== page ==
Open AccessThis article is distributed under the terms of the Creative Commons Attribution 4.0 International License (http://creativecommons.org/licenses/by/4.0/), which permits unrestricted use, distribution, and reproduction in any medium, provided you give appropriate credit to the original author(s) and the source, provide a link to the Creative Commons license, and indicate if changes were made. The Creative Commons Public Domain Dedication waiver (http://creativecommons.org/publicdomain/zero/1.0/) applies to the data made available in this article, unless otherwise stated.

Authors’ Affiliations

(1)
University of Michigan, Ann Arbor, MI, USA
(2)
Incyte Corporation, Wilmington, DE, USA
(3)
Tower Hematology Oncology Medical Group, Beverly Hills, CA, USA
(4)
University of Maryland, Greenebaum Comprehensive Cancer Center, 22 S. Greene St, Baltimore, MD 21201, USA

References

  1. JAKAFI® (ruxolitinib). Full prescribing information. Wilmington: Incyte Corporation; 2017.Google Scholar
  2. Agarwal A, Morrone K, Bartenstein M, Zhao ZJ, Verma A, Goel S. Bone marrow fibrosis in primary myelofibrosis: pathogenic mechanisms and the role of TGF-beta. Stem Cell Investig. 2016;3:5.PubMedPubMed CentralGoogle Scholar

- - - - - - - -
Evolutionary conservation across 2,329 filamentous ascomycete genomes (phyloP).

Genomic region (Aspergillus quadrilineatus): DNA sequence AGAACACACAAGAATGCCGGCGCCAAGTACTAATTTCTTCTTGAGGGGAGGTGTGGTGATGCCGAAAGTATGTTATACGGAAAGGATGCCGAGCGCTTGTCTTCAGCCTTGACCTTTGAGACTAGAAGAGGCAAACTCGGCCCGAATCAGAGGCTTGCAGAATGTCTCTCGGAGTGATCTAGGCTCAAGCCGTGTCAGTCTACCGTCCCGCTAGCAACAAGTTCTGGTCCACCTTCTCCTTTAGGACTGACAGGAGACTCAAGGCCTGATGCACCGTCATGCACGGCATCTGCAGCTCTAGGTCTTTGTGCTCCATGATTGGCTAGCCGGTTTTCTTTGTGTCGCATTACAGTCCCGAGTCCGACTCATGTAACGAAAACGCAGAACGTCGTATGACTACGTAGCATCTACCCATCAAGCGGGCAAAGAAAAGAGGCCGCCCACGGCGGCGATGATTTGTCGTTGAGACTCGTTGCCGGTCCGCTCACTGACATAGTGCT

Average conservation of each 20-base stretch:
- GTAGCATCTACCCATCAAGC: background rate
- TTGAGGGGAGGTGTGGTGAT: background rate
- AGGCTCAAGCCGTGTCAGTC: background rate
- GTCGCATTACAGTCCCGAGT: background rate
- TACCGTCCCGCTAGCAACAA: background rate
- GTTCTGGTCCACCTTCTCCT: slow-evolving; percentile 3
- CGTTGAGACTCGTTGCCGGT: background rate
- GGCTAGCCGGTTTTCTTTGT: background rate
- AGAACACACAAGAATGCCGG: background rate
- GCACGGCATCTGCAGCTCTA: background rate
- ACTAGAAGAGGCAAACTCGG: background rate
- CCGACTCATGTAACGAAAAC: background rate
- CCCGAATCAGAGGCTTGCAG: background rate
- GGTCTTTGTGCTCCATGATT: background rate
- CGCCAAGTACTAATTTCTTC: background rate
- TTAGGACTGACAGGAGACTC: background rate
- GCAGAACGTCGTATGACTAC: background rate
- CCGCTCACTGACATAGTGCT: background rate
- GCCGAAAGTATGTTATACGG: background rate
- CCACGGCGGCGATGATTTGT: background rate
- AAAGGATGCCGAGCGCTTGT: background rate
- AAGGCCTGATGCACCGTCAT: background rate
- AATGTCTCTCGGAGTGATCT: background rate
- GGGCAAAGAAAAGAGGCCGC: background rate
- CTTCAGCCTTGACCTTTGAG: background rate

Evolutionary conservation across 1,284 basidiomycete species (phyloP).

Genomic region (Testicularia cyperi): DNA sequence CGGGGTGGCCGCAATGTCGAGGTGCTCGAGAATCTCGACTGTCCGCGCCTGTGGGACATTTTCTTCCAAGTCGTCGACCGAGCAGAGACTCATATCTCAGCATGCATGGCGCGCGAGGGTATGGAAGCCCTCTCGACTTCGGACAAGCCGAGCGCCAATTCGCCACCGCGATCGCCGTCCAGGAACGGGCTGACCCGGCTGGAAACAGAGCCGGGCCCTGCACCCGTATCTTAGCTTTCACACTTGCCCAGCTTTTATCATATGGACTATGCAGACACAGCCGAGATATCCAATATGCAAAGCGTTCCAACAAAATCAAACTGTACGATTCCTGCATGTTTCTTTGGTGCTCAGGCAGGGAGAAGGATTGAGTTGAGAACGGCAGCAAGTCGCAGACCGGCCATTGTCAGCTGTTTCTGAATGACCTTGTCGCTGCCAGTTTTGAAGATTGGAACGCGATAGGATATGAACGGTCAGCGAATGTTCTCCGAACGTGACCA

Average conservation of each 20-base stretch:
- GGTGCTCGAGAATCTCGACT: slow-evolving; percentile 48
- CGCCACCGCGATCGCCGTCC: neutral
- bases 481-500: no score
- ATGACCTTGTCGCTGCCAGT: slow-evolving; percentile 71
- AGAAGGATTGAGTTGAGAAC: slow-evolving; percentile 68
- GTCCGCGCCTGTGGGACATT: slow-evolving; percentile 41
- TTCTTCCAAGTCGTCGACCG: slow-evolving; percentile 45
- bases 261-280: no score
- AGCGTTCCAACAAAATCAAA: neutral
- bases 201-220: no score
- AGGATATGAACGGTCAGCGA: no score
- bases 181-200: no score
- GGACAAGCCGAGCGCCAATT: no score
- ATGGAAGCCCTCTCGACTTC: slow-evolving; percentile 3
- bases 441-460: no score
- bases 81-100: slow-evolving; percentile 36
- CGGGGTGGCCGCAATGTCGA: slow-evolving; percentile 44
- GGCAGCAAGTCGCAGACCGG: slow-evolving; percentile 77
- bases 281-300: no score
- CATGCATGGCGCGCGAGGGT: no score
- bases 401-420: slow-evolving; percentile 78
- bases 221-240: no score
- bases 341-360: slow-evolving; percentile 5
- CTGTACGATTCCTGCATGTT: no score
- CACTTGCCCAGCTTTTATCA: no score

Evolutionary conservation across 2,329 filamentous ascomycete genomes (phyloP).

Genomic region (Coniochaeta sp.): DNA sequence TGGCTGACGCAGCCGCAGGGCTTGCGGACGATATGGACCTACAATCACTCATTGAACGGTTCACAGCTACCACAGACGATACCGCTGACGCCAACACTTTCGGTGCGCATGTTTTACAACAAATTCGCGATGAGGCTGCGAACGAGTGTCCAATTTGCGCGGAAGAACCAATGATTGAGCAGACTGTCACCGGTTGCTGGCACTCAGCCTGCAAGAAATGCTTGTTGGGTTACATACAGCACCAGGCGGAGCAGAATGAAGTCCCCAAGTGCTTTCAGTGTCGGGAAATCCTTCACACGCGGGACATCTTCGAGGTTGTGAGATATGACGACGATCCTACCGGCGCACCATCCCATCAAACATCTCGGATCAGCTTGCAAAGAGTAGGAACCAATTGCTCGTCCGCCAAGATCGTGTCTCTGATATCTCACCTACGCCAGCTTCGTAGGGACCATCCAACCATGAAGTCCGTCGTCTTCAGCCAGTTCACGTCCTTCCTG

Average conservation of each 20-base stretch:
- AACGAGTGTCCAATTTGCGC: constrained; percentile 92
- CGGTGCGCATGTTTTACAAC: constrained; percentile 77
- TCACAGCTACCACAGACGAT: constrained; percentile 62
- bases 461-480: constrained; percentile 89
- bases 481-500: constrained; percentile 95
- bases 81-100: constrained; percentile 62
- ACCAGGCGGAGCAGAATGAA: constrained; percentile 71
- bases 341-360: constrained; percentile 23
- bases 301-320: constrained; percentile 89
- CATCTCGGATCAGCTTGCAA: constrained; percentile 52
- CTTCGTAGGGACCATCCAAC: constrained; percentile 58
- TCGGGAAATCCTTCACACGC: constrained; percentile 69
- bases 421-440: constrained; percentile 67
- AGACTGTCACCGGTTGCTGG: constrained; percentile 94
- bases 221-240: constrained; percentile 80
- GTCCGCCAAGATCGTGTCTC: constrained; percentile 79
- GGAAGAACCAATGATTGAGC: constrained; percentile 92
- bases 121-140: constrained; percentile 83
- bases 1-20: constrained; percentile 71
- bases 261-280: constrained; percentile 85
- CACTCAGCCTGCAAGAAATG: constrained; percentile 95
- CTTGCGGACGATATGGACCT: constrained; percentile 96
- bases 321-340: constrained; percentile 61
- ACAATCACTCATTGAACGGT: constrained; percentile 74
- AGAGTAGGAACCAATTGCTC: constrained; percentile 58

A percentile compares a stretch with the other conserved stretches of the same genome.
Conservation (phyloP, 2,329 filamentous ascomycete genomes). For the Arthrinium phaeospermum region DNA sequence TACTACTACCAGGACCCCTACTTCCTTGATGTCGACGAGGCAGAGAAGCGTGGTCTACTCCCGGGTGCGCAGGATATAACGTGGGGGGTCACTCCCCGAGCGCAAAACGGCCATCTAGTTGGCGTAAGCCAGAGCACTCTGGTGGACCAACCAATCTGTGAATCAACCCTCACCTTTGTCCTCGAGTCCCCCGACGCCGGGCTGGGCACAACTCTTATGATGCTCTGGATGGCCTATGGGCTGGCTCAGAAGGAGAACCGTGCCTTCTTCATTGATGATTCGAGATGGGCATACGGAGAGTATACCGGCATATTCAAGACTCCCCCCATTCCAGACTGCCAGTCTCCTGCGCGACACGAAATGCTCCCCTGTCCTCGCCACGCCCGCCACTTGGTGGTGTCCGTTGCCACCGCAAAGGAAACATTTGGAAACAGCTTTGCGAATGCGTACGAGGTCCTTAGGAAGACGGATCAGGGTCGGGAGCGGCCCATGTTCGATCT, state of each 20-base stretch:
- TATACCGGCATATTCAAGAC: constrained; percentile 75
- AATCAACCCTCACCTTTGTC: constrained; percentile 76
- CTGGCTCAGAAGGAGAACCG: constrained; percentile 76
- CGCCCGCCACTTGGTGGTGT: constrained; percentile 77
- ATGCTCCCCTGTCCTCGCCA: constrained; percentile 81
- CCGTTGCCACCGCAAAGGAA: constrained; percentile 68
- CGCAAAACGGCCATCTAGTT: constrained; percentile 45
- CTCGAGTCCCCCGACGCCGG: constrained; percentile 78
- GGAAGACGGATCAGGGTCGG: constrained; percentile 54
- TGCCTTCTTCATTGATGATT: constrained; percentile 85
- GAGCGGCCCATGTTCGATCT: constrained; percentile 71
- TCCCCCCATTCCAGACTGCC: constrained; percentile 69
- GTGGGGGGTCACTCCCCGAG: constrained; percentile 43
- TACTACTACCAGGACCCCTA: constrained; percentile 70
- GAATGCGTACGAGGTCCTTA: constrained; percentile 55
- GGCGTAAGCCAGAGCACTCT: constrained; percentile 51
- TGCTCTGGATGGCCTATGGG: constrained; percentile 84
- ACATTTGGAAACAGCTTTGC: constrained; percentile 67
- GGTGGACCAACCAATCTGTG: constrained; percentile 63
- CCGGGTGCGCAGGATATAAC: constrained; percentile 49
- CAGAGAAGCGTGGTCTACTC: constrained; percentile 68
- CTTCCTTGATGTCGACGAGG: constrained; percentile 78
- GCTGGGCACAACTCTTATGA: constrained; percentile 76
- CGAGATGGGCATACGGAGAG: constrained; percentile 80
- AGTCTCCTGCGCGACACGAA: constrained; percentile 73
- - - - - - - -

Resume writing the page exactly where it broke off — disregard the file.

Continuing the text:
3. Baxter EJ, Scott LM, Campbell PJ, East C, Fourouclas N, Swanton S, et al. Acquired mutation of the tyrosine kinase JAK2 in human myeloproliferative disorders. Lancet. 2005;365:1054–61.View ArticlePubMedGoogle Scholar
  4. Kralovics R, Passamonti F, Buser AS, Teo SS, Tiedt R, Passweg JR, et al. A gain-of-function mutation of JAK2 in myeloproliferative disorders. N Engl J Med. 2005;352:1779–90.View ArticlePubMedGoogle Scholar
  5. Quintás-Cardama A, Vaddi K, Liu P, Manshouri T, Li J, Scherle PA, et al. Preclinical characterization of the selective JAK1/2 inhibitor INCB018424: therapeutic implications for the treatment of myeloproliferative neoplasms. Blood. 2010;115:3109–17.View ArticlePubMedPubMed CentralGoogle Scholar
  6. Verstovsek S, Kantarjian H, Mesa RA, Pardanani AD, Cortes-Franco J, Thomas DA, et al. Safety and efficacy of INCB018424, a JAK1 and JAK2 inhibitor, in myelofibrosis. N Engl J Med. 2010;363:1117–27.View ArticlePubMedPubMed CentralGoogle Scholar
  7. Verstovsek S, Mesa RA, Gotlib J, Levy RS, Gupta V, DiPersio JF, et al. A double-blind, placebo-controlled trial of ruxolitinib for myelofibrosis. N Engl J Med. 2012;366:799–807.View ArticlePubMedPubMed CentralGoogle Scholar
  8. Harrison C, Kiladjian JJ, Al-Ali HK, Gisslinger H, Waltzman R, Stalbovskaya V, et al. JAK inhibition with ruxolitinib versus best available therapy for myelofibrosis. N Engl J Med. 2012;366:787–98.View ArticlePubMedGoogle Scholar